Crystal Clear Lakes
Head inland and discover Maine’s many freshwater lakes that are surrounded by trees and dotted with old-fashioned camps. Each body of water has its own appeal, with varied depth, remoteness, and boating and fishing opportunities, but all offer quiet respite and slower-paced vacations
01 Megunticook Lake | Knox and Waldo Counties
On the eastern shore of Megunticook Lake, cliffs rise dramatically out of the water, and the whole lake is surrounded by the beautiful Camden Hills. Public access points include Barrett’s Cove and Shirttail Point; both have sandy beaches that make for ideal family day tripping.
02 Webb Lake | Franklin County
At the base of Mount Blue State Park is Webb Lake, which is six miles long and surrounded by fir trees, hills, and mountains. The water is crisp and clear, perfect for summer swimming, and at the end of the day the sun dips behind the mountains for spectacular sunsets. Tumbledown Mountain is nearby with six advanced trails and 700-foot cliffs.
03 Moosehead Lake | Piscatequis County
The state’s largest lake can resemble a sea, with big waves and shifting weather and temperatures. But there are quiet coves to be found, too, such as at Lily Bay State Park, which is protected by Sugar Island and offers campsites, a sandy beach, walking trails, and boat ramps. Canoe out into the bay at night and look up to countless stars.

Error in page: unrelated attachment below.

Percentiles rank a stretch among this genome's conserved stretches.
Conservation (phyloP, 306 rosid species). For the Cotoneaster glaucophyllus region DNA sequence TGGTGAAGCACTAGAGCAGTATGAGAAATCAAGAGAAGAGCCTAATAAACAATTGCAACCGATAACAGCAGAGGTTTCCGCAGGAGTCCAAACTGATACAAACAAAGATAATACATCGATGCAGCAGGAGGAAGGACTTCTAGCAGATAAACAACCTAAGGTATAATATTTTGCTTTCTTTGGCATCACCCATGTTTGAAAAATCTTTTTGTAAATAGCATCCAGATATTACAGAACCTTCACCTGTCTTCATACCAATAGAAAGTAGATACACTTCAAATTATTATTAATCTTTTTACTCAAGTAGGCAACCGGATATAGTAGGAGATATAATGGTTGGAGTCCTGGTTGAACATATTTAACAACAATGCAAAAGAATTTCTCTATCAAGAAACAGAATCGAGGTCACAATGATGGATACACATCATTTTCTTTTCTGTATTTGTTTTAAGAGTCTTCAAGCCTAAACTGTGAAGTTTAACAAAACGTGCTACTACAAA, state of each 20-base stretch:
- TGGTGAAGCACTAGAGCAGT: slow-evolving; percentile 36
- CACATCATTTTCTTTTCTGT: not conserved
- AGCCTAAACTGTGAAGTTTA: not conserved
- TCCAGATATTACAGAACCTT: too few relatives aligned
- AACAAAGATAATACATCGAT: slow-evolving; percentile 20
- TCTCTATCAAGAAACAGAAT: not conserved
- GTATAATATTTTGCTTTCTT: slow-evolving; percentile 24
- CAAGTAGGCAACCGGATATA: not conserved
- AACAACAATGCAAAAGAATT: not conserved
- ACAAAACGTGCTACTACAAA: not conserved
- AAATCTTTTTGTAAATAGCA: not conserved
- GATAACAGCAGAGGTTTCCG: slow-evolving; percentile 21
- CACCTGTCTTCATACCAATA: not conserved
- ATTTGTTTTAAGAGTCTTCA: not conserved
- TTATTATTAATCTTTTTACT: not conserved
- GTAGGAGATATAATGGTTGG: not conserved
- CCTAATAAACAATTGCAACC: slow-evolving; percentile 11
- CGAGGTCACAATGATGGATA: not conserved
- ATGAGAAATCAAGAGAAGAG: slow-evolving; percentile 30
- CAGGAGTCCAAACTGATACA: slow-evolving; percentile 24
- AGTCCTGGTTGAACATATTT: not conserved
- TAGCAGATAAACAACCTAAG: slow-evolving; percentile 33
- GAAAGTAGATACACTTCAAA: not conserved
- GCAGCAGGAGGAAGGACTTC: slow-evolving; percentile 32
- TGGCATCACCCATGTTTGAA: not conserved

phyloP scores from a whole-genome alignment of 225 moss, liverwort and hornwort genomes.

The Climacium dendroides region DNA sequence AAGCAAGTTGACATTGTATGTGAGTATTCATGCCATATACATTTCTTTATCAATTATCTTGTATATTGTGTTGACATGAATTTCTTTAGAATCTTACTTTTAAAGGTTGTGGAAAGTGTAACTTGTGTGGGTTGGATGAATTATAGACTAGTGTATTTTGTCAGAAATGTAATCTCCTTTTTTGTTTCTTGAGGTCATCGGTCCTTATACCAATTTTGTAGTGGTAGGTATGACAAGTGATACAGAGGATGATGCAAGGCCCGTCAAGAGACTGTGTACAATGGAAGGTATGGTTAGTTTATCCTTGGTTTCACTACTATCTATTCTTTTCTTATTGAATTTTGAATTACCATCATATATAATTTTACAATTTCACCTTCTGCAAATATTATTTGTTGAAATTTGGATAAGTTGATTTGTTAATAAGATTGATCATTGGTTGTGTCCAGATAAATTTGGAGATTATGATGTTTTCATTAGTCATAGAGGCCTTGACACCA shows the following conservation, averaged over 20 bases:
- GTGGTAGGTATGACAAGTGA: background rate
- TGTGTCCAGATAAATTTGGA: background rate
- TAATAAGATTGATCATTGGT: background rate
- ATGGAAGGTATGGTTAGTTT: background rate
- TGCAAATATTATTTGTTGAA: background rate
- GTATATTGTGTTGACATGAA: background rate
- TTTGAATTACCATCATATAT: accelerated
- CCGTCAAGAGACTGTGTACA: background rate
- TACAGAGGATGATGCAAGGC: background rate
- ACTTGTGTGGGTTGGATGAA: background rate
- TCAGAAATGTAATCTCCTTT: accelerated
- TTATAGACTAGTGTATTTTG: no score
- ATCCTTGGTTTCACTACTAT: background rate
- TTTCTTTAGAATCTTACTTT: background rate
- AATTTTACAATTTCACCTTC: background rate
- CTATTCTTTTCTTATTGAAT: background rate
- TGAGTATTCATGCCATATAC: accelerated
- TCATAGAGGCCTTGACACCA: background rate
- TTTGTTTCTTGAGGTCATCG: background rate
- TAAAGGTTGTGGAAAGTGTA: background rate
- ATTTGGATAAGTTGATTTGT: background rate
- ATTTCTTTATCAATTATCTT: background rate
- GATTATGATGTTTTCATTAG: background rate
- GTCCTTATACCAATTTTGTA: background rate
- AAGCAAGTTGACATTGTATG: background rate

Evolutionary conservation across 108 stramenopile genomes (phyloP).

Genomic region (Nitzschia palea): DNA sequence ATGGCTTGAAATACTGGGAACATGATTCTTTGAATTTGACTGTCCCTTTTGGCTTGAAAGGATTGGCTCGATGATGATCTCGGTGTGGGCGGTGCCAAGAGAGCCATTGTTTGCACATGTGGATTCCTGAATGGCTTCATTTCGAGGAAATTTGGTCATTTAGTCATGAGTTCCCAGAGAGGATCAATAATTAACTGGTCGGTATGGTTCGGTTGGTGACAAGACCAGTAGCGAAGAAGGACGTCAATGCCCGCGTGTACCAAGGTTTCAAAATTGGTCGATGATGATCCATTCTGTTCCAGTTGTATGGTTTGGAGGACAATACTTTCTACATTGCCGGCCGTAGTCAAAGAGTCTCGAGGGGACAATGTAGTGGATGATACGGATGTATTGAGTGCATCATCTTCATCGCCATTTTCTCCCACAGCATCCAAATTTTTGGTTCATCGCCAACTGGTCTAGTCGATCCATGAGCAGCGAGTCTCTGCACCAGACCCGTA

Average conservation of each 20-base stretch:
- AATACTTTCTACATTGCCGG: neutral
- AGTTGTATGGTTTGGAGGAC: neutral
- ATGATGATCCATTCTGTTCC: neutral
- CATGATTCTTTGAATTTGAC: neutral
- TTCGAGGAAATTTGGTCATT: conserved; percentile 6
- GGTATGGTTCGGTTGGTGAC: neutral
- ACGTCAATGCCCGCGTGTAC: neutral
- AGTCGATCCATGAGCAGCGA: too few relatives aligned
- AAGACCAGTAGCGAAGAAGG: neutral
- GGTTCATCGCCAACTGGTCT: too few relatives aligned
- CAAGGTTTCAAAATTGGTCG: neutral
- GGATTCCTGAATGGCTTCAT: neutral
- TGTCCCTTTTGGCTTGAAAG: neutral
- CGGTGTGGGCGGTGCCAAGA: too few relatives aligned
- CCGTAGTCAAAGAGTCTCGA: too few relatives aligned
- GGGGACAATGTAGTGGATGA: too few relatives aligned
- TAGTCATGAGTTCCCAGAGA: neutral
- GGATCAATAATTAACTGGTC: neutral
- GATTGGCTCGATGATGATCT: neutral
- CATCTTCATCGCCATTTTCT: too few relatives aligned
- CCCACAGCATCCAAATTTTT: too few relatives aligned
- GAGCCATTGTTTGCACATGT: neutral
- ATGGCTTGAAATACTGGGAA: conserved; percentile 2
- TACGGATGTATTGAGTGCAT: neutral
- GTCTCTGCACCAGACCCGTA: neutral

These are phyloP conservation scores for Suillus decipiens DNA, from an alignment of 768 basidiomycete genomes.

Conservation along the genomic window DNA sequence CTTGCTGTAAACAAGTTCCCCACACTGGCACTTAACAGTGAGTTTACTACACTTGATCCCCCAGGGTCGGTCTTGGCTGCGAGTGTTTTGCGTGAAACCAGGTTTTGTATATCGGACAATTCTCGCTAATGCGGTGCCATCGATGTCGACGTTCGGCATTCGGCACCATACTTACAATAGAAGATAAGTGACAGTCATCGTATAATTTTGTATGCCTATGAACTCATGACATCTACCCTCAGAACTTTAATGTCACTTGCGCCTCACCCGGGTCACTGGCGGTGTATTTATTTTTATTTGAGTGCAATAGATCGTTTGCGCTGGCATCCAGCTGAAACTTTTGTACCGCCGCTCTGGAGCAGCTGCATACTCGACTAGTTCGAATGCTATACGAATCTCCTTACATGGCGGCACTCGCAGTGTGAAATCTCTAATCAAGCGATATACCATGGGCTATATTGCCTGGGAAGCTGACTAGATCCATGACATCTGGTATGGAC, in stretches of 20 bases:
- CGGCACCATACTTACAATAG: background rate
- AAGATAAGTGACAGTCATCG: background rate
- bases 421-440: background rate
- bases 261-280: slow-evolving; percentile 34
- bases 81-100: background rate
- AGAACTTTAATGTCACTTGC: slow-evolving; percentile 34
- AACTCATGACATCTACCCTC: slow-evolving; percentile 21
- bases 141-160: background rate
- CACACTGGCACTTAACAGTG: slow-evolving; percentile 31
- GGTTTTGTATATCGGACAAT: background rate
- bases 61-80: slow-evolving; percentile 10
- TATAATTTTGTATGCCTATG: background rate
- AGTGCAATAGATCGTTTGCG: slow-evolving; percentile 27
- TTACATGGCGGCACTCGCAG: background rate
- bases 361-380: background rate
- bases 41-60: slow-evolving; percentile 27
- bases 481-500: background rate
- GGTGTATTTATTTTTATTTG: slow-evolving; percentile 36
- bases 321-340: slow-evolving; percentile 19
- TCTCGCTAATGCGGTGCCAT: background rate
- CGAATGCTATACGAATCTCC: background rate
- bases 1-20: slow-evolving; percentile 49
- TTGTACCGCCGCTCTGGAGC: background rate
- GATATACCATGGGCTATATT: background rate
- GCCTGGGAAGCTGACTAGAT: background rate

04 Lake Mooselookmeguntic | Franklin and Oxford County
Lake Mooselookmeguntic, located near Rangeley, is a popular fishing destination, but the surrounding landscape also offers numerous scenic hikes, such as Bald Mountain Trail and Forest Legacy Trail. By car, you can reach the Height of Land lookout on Route 17, which has expansive views of the area’s lakes and forests.
05 Belgrade Lakes | Kennebec Valley
A network of seven lakes and ponds creates the Belgrade Lakes of central Maine. The region has long been a destination for family camping, attracting those who love a slower-paced vacation that involves swimming, canoeing, and fishing.
06 Sebago Lake | Cumberland County
Sebago Lake is Maine’s deepest, reaching 300 feet in some places. By boat you can explore sandy beaches and the state park, drive up the Songo River, or head over to Frye Island for dinner or an ice cream. Some camps are on private islands in the middle of the lake and can only be reached by boat, except in winter when the lake is completely frozen.